The subject was the legendary and mysterious Egyptian incense known as kyphi. David has studied kyphi for many years, and he explained that there is no one kyphi recipe - the use of kyphi spanned many dynasties and changed according to new ingredients being introduced to Egypt by trade route introductions. Additionally, it is impossible today to recreate some of the kyphi recipes, since the ancient Egyptian language is now dead, and many of the word descriptors are not related to any plant aromatic known today.
A fun discourse occurred when the subject of one recipe came up - peeled and seeded raisins. Conjecture was that perhaps the word raisin was referring to the date fruit - a more likely ingredient, given the difficulty of peeling and seeding the tiny fruit we today call raisins.
David emphasized that the ancient Egyptians were the original natural perfumers, and the discussion turned to oil and solid perfumes. He promised he will return for a further Q&A on the subject of ancient Egyptian perfume formulas, which is near and dear to his heart.
Natural Perfumers Guild President Anya McCoy, teacher and host of the Q&A noted that there seemed to be enough different recipes for kyphi to elevate the study to a fragrance family study, and that perhaps a coffret of kyphi perfumes (not incense) could be developed to reflect that, e.g., a gourmand kyphi, a herbal kyphi, an Oriental kyphi.
The medicinal use of some kyphis was also discussed, and the historical and spiritual significance of the blends were acknowledged with references to books and journals for further study. All the questions and answers are archived as emails for the student's future reference.
David has graciously volunteered to be the Expert Q&A for all future Module 1 classes in the online program.
David Mark Covill is a Natural Perfumer & Owner of Renaissance Aromas, Inc.; “Natural Fragrances Reborn”, Makers of Authentic, Luxury Potpourris, Sachets & Pomanders TM (website and company launch TBA shortly)
David is also a Charter Associate Member of the Natural Perfumers Guild and a longtime Member of the Yahoo Natural Perfumery Group
Thursday, May 01, 2008
The EU Commissioners have previously declined to accept safety-data based on risk/benefit considerations, although we believe this policy to be untenable in the long-term - it is the norm in virtually every other regulatory area (biocides, agricultural chemicals, pharmaceuticals etc).
[Neither is this just a European problem. The U.S. House Committee on Energy and Commerce have just announced draft legislation (Global Harmonisation Act 2008) intended stimulate discussion on how to provide adequate funding and authority for the FDA to ensure the safety of the nation's food, drug, medical device and cosmetic supply in an increasingly globalised marketplace. The draft legislation already highlights several areas which will affect the fragrance industry].
2. To develop statistical data on the adverse effects of restricted & prohibited aromatic materials. This data would be a potential bombshell to blow apart the over-precautionary approaches of the cosmetic regulators and career toxicologists, who are in such a powerful position in global regulatory circles. Where this data exists (e.g. the Schnuch data on alleged allergens) it is already causing red faces. The EU Commissioner has previously indicated to Cropwatch (Brussels 2007) that this type of adverse reaction data is inadmissible as safety evidence. But if you are familiar with English history, you might recall that King Canute failed to hold back the waves and so his followers realised he was not all-powerful. So too, the regulators will not be able to ignore the fact that many restrictions on natural products are based on corporate toxicological constructs which don't manifest in the great numbers of negative health effects predicted.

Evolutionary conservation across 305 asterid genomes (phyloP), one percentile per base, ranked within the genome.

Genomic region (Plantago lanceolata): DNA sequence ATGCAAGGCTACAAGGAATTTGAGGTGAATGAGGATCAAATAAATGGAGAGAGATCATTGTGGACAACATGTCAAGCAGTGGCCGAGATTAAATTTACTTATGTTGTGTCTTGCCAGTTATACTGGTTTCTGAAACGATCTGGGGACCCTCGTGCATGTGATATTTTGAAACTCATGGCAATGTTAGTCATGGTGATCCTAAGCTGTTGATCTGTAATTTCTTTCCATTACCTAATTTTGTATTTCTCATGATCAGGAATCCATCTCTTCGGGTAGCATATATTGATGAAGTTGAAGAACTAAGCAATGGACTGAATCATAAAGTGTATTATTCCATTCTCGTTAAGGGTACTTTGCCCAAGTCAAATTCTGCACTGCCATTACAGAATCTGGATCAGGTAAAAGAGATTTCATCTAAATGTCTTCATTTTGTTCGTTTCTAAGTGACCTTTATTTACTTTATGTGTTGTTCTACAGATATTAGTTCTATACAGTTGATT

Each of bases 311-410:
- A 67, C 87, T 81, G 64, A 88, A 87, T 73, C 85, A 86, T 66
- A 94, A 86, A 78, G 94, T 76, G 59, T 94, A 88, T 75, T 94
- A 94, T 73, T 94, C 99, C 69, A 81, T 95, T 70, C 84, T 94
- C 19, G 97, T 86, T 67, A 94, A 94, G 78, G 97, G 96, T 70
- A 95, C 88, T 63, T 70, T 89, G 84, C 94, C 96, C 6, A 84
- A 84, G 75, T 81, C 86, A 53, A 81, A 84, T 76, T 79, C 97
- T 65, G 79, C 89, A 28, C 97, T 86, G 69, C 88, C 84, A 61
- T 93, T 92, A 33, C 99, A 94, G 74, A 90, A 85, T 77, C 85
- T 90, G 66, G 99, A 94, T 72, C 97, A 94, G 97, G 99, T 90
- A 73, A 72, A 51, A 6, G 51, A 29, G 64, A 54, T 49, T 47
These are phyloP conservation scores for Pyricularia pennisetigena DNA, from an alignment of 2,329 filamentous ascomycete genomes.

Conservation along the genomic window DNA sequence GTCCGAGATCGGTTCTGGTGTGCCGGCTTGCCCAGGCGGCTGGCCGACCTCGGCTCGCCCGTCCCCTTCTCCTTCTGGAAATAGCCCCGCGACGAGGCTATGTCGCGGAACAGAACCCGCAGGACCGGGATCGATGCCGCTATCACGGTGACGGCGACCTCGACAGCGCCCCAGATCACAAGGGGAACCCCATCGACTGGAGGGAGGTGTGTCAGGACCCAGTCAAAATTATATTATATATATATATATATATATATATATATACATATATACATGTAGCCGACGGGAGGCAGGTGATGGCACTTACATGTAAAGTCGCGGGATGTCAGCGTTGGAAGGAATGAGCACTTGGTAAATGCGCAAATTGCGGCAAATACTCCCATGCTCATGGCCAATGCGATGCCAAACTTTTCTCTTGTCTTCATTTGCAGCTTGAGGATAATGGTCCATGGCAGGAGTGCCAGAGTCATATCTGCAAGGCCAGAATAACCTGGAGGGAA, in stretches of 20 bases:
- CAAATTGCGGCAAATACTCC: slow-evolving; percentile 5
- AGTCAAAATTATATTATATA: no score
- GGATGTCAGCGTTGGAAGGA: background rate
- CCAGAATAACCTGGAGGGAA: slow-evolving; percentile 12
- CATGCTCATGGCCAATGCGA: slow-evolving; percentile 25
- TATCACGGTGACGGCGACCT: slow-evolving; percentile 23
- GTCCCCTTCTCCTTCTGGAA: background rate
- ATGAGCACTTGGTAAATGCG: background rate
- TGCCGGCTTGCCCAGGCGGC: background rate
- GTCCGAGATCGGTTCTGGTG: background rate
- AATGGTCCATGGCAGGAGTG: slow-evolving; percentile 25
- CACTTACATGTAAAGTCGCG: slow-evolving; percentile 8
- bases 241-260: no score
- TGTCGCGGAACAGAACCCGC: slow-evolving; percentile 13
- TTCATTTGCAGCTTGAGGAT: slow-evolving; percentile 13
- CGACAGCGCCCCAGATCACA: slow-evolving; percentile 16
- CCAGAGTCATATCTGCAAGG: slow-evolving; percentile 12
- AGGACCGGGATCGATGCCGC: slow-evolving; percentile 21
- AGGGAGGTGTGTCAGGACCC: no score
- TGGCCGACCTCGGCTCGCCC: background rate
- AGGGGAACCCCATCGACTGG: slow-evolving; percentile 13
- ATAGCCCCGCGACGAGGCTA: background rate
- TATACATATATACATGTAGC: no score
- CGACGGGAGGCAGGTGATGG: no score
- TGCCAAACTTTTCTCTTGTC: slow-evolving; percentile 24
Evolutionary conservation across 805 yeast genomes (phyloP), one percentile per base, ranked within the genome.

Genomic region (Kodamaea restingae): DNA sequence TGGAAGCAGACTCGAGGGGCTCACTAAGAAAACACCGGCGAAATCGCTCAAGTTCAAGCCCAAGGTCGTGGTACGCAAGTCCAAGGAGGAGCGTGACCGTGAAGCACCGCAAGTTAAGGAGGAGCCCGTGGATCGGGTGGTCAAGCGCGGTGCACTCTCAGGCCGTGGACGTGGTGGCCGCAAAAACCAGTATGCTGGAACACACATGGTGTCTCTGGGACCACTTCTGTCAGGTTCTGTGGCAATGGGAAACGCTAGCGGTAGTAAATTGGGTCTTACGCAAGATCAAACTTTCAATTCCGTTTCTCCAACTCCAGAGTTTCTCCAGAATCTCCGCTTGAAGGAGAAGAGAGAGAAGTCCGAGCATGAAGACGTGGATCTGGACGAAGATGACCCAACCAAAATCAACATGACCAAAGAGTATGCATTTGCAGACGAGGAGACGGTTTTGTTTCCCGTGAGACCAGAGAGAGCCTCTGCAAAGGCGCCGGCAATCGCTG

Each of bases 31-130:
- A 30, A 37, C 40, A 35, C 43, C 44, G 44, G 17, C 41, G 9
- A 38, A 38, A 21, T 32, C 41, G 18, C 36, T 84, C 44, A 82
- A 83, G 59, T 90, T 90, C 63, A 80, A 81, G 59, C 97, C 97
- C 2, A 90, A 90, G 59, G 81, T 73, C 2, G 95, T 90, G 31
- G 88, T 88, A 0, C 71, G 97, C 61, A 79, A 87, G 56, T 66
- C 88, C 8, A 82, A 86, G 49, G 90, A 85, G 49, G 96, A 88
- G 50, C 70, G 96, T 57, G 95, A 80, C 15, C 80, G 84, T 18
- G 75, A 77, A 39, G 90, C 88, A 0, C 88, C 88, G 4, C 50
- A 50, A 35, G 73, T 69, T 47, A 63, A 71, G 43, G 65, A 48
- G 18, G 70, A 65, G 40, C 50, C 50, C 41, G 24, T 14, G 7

3. To assist with the growing & production of useful commodities from threatened aromatic plants, for cosmetic, aromatherapeutic, flavour & medicinal outlets, in a way that benefits the poor.
4. To set up or help set up a natural aromatics products professional body, with the help of other interested parties. Already we can identify several sub-divided areas which badly need assistance: natural perfumery, the use of naturals within conventional perfumery, natural biocides, herbal drugs & medicines, aromatherapy, natural cosmetics etc.
5. The lobbying of officials & regulators. As we have seen, the more the establishment closes ranks (and its mind) to contrary & dissenting views, the more popular support we have been able to attract. In terms of numbers we are potentially a powerful force. However we have to ask ourselves whether there is any point in continuing the lobbying game. Many of the points we make go unanswered because the officials involved are not sufficiently technically adept or experienced to even understand the arguments put forward. So is it better to plough ahead with a voluntary regulatory system of our own making - at least we might have the experience, familiarity & resources to do a better job. The enormity of the task is detracting, but this is put more into perspective if sufficient funding were to be available.
6. To keep the flame of our traditional perfumery heritage alight. When we read that several major aroma corporations are training fledgling perfumers in pure synthetic perfumery, it makes us wonder if the world has gone quite mad. Once perfumers used to be creative artists with forthright temperaments, views and opinions, passionate about their art. Now, are we all to be reduced to company drones?
I was related a story recently concerning a certain essential oils salesman who offered unmarked samples of real good quality Bulgarian lavender oil, and a synthetic lavender construct to a group of young perfumers at a certain megacorporation. The group preferred the artificial lavender construct because "it smelled like linalyl acetate, like its supposed to." Heaven help us! But maybe some of us 'old-timers' should organise courses & lectures to pass on the 'ancient knowledge of the art of perfumery' before it is lost forever.
OK, after 5 or so years of trying, we pretty much know what the problems facing us are - what we don't have is a consensus on the best way to solve them. Maybe you can help?